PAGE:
Friday, August 22, 2014

Silver Mountain, Peak 3430, Peak 3742, Pine Mountain #3

Hiked: 8/22/2014
Distance: 12.6 miles round trip on use trail and dirt road
Summit Elevation: 3388' (Silver), 3430' (Peak 3430), 3742' (Peak 3742), 4542' (Pine)
Prominence: 305' (Silver), 310' (Peak 3430), 419' (Pine)
Elevation Gain: 4100' (combined)
Elevation Gain (in Empire State Buildings): 3.28
Round trip time: 7 hours
Recommended water: 164 oz.
Parking/Fees: Adventure Pass
Difficulty: Strenuous

Two more peaks from the Great Lower Peaks list were in my sights today, both north of Azusa. I parked in a turnout on highway 39 across from the Morris Reservoir and headed up past the locked gate of Silver Fish Road. Right away, you need to make a choice between two ridgelines. The use trail to the left goes up a more southerly ridgeline past a water tower. If you continue following Silver Fish Road, you can ascend the next ridgeline north, which is a little more direct and probably easier. Sometimes I choose the more difficult path, but not today with temps expected to hit 90F.

Silver Fish Road quickly degenerates to a single track trail. In less than a mile, I left the road and followed a moderately steep use trail, crossing Silver Fish Road again before hitting it higher up and turning north toward Silver Mountain. The road was overgrown with grass and other small plants from knee to waist high, but not to the point where it obscured the trail. I could see Silver Mountain clearly and the firebreak heading up. Silver Mountain summit had a small cairn, but no benchmark or register I could find. It was just a round grassy spot and after a quick photo, I continued.


Starting a little before sunrise


Morris Reservoir


Silver Mountain ahead


Silver Mountain sad summit cairn


Silver Mountain summit

From Silver Mountain, the path to Pine Mountain #3 was clear, following an undulating ridge and firebreak. Between Silver and Peak 3430, directly along the path, the trail got more congested. Thicker grasses crept into the mix, some with fox tails, along with some kind of Little Shop of Horrors thing with spike balls. They were hard to avoid if you tried to stick to a cadence. I got jabbed a few times despite long pants and ankle gaiters (a huge help). Past Peak 3430, the firebreak cleared out a lot and the going got easier. There was a final steep section up to Rincon Road, then I took a left turn and followed it around to the Pine Mountain peak. It looked like there was a way directly up the ridgeline to Pine, but I needed a break from firebreaks. The only shade of the day was found along the road in the shadow of Pine Mountain. On the north side, I finally saw some pine trees, having seen none on the south side. The Pine Mountain summit is adorned with communication towers, but there is a summit register at the high point outside a fence. I signed it and recognized Sean Green and crew had visited a few months ago. The most recent previous entry was from early May, and only a handful of pages had been filled. Pine doesn't seem to be very popular, and is no pushover if you arrive by coming over Silver. Views all around were great on a very nice day. After recharging with some calories, I headed back, adding some gain on the return.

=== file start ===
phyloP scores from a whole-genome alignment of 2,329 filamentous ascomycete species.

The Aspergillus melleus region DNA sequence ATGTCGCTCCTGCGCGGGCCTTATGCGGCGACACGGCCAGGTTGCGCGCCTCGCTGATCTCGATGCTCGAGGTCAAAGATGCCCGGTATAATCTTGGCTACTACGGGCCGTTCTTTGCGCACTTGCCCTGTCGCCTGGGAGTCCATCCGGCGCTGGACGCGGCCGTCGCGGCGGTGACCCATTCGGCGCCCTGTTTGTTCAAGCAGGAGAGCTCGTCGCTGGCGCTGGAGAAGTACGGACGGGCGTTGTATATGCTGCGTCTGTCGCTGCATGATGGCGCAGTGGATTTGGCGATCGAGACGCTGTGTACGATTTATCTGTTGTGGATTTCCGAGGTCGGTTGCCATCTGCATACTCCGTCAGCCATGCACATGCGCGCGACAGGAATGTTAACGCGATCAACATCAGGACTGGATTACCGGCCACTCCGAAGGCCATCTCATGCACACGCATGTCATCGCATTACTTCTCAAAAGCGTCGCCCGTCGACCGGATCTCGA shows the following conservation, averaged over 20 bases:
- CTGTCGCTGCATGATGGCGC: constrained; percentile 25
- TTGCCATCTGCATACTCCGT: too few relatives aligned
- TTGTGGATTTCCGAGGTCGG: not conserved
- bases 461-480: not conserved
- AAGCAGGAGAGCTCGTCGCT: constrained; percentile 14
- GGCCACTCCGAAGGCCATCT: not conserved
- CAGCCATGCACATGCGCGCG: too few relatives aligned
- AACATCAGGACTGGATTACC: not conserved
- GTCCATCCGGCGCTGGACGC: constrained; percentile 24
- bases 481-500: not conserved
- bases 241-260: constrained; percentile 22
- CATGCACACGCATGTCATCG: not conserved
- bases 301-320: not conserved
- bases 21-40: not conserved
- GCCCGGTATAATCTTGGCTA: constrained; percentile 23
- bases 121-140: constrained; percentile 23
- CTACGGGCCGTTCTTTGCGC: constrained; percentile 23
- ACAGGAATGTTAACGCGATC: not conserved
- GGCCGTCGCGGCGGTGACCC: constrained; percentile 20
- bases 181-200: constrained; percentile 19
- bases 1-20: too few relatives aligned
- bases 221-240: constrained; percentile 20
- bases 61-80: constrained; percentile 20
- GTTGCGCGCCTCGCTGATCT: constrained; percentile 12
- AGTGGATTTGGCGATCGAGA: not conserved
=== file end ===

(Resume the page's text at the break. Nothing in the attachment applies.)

Peak 3430 dead ahead, Pine Mountain #3 the distant high point


Nasty plant with spike balls


Looking back from Rincon Road to Peak 3742, Peak 3430, and Silver Mountain


Pines on the north side of Pine Mountain


Pine Mountain #3 summit


Twin Peaks and Triplet Rocks from Pine


Pine Mountain #3 summit register

2 comments:

  1. Thanks for the good write-up! Nice pics! Been looking at that peak (Pine) for years. Getting inspired to conquer it. Maybe early spring to avoid the nasty prickly stuff.

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    1. Hiker Dan,

      Pine is great hike. A little ways to the north are Little Mermaids Canyon and Big Mermaids Canyon, probably the most unexplored part of the San Gabriel Wilderness. Nice views of the back country. Have fun!

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